California employees may be interested to learn that the former head of the City of San Diego's Public Records Department claimed in a lawsuit that she was fired for refusing to bend public record laws during the 2017 Hepatitis A outbreak. The former employee filed a wrongful termination lawsuit against the City's Risk Management Department at the end of January.
The former head had reportedly worked for the city of San Diego for more than 18 years, during which she filled a number of roles. She began as a deputy city attorney and later became the program manager. Her roles included overseeing the release of public records. However, she was suddenly fired from her position on Nov. 17, 2017. The termination came just weeks after documents were released to a news agency that had filed public records requests.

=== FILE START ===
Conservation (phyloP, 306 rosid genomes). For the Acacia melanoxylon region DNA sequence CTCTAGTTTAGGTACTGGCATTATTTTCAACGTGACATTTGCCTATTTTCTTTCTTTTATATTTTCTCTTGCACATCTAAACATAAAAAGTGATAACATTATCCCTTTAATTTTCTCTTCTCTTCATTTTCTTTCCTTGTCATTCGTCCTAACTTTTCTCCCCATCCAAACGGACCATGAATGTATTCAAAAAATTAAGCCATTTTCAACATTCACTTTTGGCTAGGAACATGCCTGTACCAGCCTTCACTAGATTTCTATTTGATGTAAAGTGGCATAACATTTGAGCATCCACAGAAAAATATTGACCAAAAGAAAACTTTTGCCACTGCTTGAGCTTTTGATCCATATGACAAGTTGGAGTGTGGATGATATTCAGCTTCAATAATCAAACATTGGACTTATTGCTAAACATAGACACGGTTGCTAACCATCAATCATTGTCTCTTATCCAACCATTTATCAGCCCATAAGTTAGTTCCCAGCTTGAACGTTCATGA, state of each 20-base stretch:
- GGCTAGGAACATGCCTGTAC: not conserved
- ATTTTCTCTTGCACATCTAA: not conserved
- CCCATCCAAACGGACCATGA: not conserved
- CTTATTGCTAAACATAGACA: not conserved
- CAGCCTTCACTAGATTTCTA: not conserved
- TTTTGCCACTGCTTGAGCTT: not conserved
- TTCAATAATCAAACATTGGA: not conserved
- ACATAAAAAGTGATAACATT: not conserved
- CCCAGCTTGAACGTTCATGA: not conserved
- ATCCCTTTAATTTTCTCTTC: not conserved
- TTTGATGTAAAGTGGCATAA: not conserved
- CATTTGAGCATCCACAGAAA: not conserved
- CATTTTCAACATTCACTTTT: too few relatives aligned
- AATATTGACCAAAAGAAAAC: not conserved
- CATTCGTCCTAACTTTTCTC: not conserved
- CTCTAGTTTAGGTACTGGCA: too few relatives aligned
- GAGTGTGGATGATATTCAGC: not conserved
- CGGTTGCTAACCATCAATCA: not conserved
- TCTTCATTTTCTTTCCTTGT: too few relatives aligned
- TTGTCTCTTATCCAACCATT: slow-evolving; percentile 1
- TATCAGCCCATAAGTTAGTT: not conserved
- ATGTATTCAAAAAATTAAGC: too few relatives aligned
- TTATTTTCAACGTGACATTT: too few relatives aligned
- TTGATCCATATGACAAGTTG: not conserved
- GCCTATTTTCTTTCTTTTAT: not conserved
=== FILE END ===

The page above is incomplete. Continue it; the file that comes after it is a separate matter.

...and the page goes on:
According to the former head, the procedures for issuing public documents changed in August 2017 following the outbreak of Hepatitis A. After she released the records to a news agency, her boss told her that any Hepatitis A-related documents would be reviewed prior to being released. While those procedures were implemented, the former head still released comments regarding the city's poor handling of the outbreak, which the former head claims resulted in termination.
Some employers may try to bend the laws, particularly when it comes to keeping financial records or health records. If an employee refuses to break the law or reports the employer for misbehavior, some employers may retaliate by terminating the employee. An attorney may help an employee file a wrongful termination lawsuit against the employer by gathering evidence to demonstrate that the termination was done to retaliate against the worker.Source: NBC San Diego, "San Diego Records Manager Fired Over Hepatitis A Disclosures, Claim States", Dorian Hargrove and Tom Jones, 06/04/2018